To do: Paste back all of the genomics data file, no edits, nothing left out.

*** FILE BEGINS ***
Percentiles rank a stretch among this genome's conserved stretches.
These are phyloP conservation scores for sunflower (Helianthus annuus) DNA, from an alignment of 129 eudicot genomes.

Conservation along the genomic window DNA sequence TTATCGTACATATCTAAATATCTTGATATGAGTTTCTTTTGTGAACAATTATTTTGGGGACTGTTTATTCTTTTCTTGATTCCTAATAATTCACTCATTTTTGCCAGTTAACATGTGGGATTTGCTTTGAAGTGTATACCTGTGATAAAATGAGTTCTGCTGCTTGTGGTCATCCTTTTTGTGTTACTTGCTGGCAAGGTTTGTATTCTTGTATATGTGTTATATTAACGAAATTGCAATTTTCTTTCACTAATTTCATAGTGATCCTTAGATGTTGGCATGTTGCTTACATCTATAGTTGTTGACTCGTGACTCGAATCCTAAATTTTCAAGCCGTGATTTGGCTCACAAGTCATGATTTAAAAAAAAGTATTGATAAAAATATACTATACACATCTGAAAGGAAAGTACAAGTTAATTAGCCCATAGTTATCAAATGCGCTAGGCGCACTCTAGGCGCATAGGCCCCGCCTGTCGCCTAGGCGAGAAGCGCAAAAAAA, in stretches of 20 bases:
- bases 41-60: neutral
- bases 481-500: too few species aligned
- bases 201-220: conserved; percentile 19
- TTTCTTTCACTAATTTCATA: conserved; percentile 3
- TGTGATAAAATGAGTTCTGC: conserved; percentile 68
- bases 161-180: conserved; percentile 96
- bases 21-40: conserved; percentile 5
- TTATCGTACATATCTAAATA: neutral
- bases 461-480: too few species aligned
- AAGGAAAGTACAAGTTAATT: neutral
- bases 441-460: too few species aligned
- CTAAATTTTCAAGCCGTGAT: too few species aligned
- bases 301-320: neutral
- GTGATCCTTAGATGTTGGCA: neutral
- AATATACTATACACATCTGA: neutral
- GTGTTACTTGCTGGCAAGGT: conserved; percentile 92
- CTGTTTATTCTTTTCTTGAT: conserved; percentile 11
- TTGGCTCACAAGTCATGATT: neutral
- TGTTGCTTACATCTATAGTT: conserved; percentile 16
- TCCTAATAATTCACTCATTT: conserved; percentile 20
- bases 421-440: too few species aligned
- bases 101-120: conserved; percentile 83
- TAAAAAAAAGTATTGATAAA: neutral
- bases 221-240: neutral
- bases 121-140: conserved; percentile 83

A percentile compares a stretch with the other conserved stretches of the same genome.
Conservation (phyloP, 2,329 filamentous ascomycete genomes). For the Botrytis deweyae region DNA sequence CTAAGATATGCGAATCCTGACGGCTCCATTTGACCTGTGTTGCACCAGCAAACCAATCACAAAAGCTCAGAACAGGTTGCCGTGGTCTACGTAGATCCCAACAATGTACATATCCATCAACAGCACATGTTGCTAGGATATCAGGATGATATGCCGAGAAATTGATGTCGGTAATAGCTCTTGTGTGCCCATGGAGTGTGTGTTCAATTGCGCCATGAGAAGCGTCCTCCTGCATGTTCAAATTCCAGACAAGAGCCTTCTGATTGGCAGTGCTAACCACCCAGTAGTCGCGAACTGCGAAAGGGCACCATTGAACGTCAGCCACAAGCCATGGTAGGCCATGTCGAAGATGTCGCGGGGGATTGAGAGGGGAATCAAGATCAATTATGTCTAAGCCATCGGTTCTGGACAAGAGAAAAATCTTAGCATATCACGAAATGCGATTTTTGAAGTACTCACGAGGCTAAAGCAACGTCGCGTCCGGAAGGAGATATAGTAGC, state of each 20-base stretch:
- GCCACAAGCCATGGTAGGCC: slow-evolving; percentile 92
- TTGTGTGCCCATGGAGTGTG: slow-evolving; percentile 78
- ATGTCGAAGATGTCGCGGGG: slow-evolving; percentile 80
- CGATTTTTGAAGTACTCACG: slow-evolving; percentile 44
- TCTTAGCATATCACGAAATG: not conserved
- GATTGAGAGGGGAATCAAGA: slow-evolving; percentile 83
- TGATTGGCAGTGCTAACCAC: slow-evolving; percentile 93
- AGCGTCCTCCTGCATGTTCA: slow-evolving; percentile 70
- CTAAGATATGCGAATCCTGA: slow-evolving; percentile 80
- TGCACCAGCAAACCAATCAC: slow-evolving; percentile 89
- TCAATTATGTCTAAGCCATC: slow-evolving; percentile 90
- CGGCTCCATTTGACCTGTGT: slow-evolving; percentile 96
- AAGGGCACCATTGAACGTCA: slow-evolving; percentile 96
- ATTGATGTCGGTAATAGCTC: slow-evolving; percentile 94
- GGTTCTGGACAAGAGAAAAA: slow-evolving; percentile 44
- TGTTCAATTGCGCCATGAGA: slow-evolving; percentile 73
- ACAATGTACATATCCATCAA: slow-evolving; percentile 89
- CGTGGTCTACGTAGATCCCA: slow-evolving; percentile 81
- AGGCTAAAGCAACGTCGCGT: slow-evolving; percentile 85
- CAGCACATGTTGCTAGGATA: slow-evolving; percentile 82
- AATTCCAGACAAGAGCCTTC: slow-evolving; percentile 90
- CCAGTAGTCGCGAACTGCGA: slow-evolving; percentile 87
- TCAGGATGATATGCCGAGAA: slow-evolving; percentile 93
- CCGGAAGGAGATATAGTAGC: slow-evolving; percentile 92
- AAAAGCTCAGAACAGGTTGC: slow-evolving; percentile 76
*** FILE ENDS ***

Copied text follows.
Percentiles rank a stretch among this genome's conserved stretches.
These are phyloP conservation scores for sunflower (Helianthus annuus) DNA, from an alignment of 129 eudicot genomes.

Conservation along the genomic window DNA sequence TTATCGTACATATCTAAATATCTTGATATGAGTTTCTTTTGTGAACAATTATTTTGGGGACTGTTTATTCTTTTCTTGATTCCTAATAATTCACTCATTTTTGCCAGTTAACATGTGGGATTTGCTTTGAAGTGTATACCTGTGATAAAATGAGTTCTGCTGCTTGTGGTCATCCTTTTTGTGTTACTTGCTGGCAAGGTTTGTATTCTTGTATATGTGTTATATTAACGAAATTGCAATTTTCTTTCACTAATTTCATAGTGATCCTTAGATGTTGGCATGTTGCTTACATCTATAGTTGTTGACTCGTGACTCGAATCCTAAATTTTCAAGCCGTGATTTGGCTCACAAGTCATGATTTAAAAAAAAGTATTGATAAAAATATACTATACACATCTGAAAGGAAAGTACAAGTTAATTAGCCCATAGTTATCAAATGCGCTAGGCGCACTCTAGGCGCATAGGCCCCGCCTGTCGCCTAGGCGAGAAGCGCAAAAAAA, in stretches of 20 bases:
- bases 41-60: neutral
- bases 481-500: too few species aligned
- bases 201-220: conserved; percentile 19
- TTTCTTTCACTAATTTCATA: conserved; percentile 3
- TGTGATAAAATGAGTTCTGC: conserved; percentile 68
- bases 161-180: conserved; percentile 96
- bases 21-40: conserved; percentile 5
- TTATCGTACATATCTAAATA: neutral
- bases 461-480: too few species aligned
- AAGGAAAGTACAAGTTAATT: neutral
- bases 441-460: too few species aligned
- CTAAATTTTCAAGCCGTGAT: too few species aligned
- bases 301-320: neutral
- GTGATCCTTAGATGTTGGCA: neutral
- AATATACTATACACATCTGA: neutral
- GTGTTACTTGCTGGCAAGGT: conserved; percentile 92
- CTGTTTATTCTTTTCTTGAT: conserved; percentile 11
- TTGGCTCACAAGTCATGATT: neutral
- TGTTGCTTACATCTATAGTT: conserved; percentile 16
- TCCTAATAATTCACTCATTT: conserved; percentile 20
- bases 421-440: too few species aligned
- bases 101-120: conserved; percentile 83
- TAAAAAAAAGTATTGATAAA: neutral
- bases 221-240: neutral
- bases 121-140: conserved; percentile 83

A percentile compares a stretch with the other conserved stretches of the same genome.
Conservation (phyloP, 2,329 filamentous ascomycete genomes). For the Botrytis deweyae region DNA sequence CTAAGATATGCGAATCCTGACGGCTCCATTTGACCTGTGTTGCACCAGCAAACCAATCACAAAAGCTCAGAACAGGTTGCCGTGGTCTACGTAGATCCCAACAATGTACATATCCATCAACAGCACATGTTGCTAGGATATCAGGATGATATGCCGAGAAATTGATGTCGGTAATAGCTCTTGTGTGCCCATGGAGTGTGTGTTCAATTGCGCCATGAGAAGCGTCCTCCTGCATGTTCAAATTCCAGACAAGAGCCTTCTGATTGGCAGTGCTAACCACCCAGTAGTCGCGAACTGCGAAAGGGCACCATTGAACGTCAGCCACAAGCCATGGTAGGCCATGTCGAAGATGTCGCGGGGGATTGAGAGGGGAATCAAGATCAATTATGTCTAAGCCATCGGTTCTGGACAAGAGAAAAATCTTAGCATATCACGAAATGCGATTTTTGAAGTACTCACGAGGCTAAAGCAACGTCGCGTCCGGAAGGAGATATAGTAGC, state of each 20-base stretch:
- GCCACAAGCCATGGTAGGCC: slow-evolving; percentile 92
- TTGTGTGCCCATGGAGTGTG: slow-evolving; percentile 78
- ATGTCGAAGATGTCGCGGGG: slow-evolving; percentile 80
- CGATTTTTGAAGTACTCACG: slow-evolving; percentile 44
- TCTTAGCATATCACGAAATG: not conserved
- GATTGAGAGGGGAATCAAGA: slow-evolving; percentile 83
- TGATTGGCAGTGCTAACCAC: slow-evolving; percentile 93
- AGCGTCCTCCTGCATGTTCA: slow-evolving; percentile 70
- CTAAGATATGCGAATCCTGA: slow-evolving; percentile 80
- TGCACCAGCAAACCAATCAC: slow-evolving; percentile 89
- TCAATTATGTCTAAGCCATC: slow-evolving; percentile 90
- CGGCTCCATTTGACCTGTGT: slow-evolving; percentile 96
- AAGGGCACCATTGAACGTCA: slow-evolving; percentile 96
- ATTGATGTCGGTAATAGCTC: slow-evolving; percentile 94
- GGTTCTGGACAAGAGAAAAA: slow-evolving; percentile 44
- TGTTCAATTGCGCCATGAGA: slow-evolving; percentile 73
- ACAATGTACATATCCATCAA: slow-evolving; percentile 89
- CGTGGTCTACGTAGATCCCA: slow-evolving; percentile 81
- AGGCTAAAGCAACGTCGCGT: slow-evolving; percentile 85
- CAGCACATGTTGCTAGGATA: slow-evolving; percentile 82
- AATTCCAGACAAGAGCCTTC: slow-evolving; percentile 90
- CCAGTAGTCGCGAACTGCGA: slow-evolving; percentile 87
- TCAGGATGATATGCCGAGAA: slow-evolving; percentile 93
- CCGGAAGGAGATATAGTAGC: slow-evolving; percentile 92
- AAAAGCTCAGAACAGGTTGC: slow-evolving; percentile 76